Every time that the Baltimore Orioles go into a slump or a streak in 1983, the first factor to be put under a microscope will be the club's switch from the analytical, statistic-based, hard-boiled managing of closet psychologist Earl Weaver to the low-key, dutch-uncle, let-'em-play, go-with-the-hunch style of Joe Altobelli.

That's as it should be. Baseball has seldom offered such a chance to study the impact of a manager of a top-quality team. The '82 and '83 Orioles are similar enough that the largest difference between the clubs is the style and substance of the two managers. Seldom has that been clearer than in tonight's 7-0 Baltimore loss to the New York Yankees and left-hander Dave Righetti, who pitched a five-hitter.

Altobelli has had nights when his judgments and instincts were vindicated. But this wasn't one of them. It was fitting that the robust manager was so sick with flu and chills that he was sequestered with a doctor after the game.

"Had it for six days and the medicine isn't touching it," Altobelli said. "Time for a second opinion."

The Orioles have been in a slump for two weeks, losing eight of 11, including five of six, and it may be time for a second opinion on some of Altobelli's recent decisions. This loss knocked the Orioles from a three-way tie for first place into second place, just 1 1/2 games ahead of the starting-to-breathe Yankees.

"We're just dead right now," said Rich Dauer after watching Righetti allow only one runner past first base. "You can feel it on the bench. Maybe we're having our April right now."

Before this game, Dauer also said, "We're going through a time of adjustment to Joe. People don't know it, but almost everything is being done differently."

This evening was rife with contrasts between Weaver's way and Altobelli's. Weaver's tactics were so individual, and reinforced by so much oft-repeated logic, that his moves could almost always be anticipated; his team could even mimic the attending speeches.

In this evening's crucial moment, Weaver would have pinch-hit Bennie Ayala for rookie Mike Young.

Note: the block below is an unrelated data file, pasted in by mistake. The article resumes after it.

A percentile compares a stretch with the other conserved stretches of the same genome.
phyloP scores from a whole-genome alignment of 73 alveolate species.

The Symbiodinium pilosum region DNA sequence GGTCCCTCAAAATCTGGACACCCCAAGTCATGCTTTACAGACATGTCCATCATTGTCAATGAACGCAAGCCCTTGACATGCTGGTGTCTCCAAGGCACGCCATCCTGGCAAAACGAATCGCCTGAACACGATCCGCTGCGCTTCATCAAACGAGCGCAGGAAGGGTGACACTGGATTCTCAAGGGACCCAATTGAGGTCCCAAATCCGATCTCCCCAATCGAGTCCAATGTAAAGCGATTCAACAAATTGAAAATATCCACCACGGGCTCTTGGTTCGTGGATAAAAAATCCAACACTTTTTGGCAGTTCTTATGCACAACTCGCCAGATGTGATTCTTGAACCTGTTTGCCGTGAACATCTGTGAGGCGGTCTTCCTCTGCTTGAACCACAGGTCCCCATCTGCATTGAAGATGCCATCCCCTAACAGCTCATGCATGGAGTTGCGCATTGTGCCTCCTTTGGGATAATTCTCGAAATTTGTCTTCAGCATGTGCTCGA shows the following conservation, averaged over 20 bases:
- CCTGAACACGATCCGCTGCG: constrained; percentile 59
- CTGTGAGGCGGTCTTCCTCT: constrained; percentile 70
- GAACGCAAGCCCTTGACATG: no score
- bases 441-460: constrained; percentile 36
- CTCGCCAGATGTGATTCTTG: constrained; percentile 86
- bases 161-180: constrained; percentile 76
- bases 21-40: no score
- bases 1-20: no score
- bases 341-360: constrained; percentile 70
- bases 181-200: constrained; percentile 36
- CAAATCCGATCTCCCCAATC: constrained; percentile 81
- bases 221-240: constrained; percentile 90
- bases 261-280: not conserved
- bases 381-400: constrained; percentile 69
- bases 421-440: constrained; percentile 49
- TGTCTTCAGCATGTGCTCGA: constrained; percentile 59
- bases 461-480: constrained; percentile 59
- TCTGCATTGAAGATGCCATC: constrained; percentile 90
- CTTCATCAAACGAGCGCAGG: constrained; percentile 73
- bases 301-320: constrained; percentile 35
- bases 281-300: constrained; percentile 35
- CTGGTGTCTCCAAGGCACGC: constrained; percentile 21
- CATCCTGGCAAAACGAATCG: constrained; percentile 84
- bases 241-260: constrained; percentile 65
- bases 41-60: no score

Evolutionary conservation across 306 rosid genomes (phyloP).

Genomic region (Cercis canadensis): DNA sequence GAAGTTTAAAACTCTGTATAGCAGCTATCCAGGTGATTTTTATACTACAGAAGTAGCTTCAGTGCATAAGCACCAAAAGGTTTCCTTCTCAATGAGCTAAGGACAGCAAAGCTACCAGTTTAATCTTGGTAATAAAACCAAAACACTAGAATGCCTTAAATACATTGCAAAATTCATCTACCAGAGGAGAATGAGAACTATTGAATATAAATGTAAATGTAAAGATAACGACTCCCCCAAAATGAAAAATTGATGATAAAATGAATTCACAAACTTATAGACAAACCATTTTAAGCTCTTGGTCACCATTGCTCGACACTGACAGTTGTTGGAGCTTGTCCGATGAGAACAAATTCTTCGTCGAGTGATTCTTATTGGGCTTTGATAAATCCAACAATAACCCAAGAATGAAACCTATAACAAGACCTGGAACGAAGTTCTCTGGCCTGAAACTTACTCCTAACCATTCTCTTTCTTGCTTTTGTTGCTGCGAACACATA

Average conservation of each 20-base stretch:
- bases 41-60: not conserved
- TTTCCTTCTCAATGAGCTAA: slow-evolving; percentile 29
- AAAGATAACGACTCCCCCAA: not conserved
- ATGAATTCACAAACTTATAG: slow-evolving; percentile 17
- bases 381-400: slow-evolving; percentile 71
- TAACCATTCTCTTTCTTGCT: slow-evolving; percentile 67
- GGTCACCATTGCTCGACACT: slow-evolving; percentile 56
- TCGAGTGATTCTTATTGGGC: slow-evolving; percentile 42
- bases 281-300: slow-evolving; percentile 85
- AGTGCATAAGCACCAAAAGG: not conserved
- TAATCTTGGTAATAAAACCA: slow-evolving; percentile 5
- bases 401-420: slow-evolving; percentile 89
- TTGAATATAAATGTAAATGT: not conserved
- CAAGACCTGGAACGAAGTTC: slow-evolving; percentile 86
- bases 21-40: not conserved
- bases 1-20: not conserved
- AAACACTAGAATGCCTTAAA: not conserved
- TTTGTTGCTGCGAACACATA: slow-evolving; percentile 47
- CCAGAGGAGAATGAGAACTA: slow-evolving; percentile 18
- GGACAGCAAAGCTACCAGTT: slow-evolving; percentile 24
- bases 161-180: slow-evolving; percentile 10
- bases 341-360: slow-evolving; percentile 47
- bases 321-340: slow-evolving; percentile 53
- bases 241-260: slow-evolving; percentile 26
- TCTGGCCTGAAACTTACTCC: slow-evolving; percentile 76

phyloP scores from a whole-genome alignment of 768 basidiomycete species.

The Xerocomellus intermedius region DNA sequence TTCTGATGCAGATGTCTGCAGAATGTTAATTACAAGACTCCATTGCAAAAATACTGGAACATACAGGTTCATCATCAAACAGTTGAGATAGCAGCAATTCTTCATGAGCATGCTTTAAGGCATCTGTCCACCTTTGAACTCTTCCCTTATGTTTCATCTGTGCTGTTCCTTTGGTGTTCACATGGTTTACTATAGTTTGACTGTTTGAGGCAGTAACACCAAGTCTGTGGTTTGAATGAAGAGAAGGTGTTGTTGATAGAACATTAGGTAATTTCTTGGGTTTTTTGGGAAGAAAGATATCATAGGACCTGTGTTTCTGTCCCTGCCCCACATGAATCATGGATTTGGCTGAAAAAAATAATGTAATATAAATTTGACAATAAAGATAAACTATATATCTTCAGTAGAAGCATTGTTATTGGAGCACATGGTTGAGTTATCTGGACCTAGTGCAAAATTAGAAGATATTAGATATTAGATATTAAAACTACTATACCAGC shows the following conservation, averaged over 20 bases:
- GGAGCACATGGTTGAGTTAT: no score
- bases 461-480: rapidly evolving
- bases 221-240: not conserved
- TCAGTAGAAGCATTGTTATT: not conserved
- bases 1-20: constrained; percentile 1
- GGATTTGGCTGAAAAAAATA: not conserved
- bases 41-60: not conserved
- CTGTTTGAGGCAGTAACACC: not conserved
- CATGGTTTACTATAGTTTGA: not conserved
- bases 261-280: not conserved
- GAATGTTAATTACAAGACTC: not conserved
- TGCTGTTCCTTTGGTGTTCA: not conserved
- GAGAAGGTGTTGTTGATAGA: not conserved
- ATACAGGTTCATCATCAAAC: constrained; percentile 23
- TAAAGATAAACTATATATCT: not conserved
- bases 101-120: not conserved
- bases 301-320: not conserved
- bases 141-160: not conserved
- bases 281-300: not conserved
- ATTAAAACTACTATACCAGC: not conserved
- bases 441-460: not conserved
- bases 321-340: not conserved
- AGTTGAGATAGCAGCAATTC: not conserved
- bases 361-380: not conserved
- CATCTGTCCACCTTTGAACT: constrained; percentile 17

That moment came in the top of the seventh inning with New York ahead, 2-0. Mike Boddicker had pitched six excellent innings, allowing just three hits. With one out, Gary Roenicke and Ken Singleton singled.

Now, the Orioles "had the gun loaded," in Weaver's phrase. For such times, Weaver had specific role players; under Weaver, Ayala existed for this spot.

"I had Ayala, (Leo) Hernandez and (Lenn) Sakata available (to pinch hit)," said Altobelli, not even distinguishing among the three, "but I like Mike Young . . . "

Young has five career at bats and started his first big league game tonight; Ayala has been a clutch hitter through four pennant races. Weaver often said, "I'd as soon have Benny in a big spot as anybody except (Eddie) Murray."

Young grounded into a double play to end the inning. End of demonstration. Ayala might have grounded into a double play, too, but it wouldn't have had the same effect on the Orioles, who immediately gave the Yankees five runs.

After Young's fizzle, the Orioles faded.

In the bottom of the seventh, Altobelli left in Boddicker. "Earl would have brought in Timmy (Stoddard) because he got beaten Monday," said Sammy Stewart. "He'd have come right back to him, too."

Boddicker gave up two singles. After a sacrifice, Stewart entered. Andre Robertson's grounder into center was for a two-run, game-breaking hit. Stewart forgot to back up home plate, instead wandering to a mystery spot midway between third and home. Shelby's throw home bounced to the screen, and Stewart watched with embarrassment as Robertson went first to third.

Stewart allowed an RBI single to Steve Kemp and a 400-foot home run to Butch Wynegar to complete a five-run inning.

Every Oriole knows Weaver wouldn't have started Aurelio Rodriguez 12 times in the last month; his consistency--a .120 batting average, a .120 slugging average, a .120 on-base-percentage--wasn't the sort Weaver wanted when a team had hit .229 with 27 runs in its last 10 games.

Nor would Weaver pinch hit for Rodriguez in the middle innings, then use Hernandez as a "defensive replacement," as Altobelli has several times. Nor would he have Ayala in on defense to lose one game, but not have him at bat to try to win the next one. They know that this Oriole team is still a Weaver creation that may only function if used in a Weaver way.

"We've got a lot of role players here," said Ken Singleton, "and some of them are being used in, ah, new ways."

"Ultimately, it's the players' job to execute. The manager doesn't win or lose," said John Lowenstein. Then he added, "Guys didn't think anything of ripping Earl's strategy, but with Joe, you feel like you're stabbing family."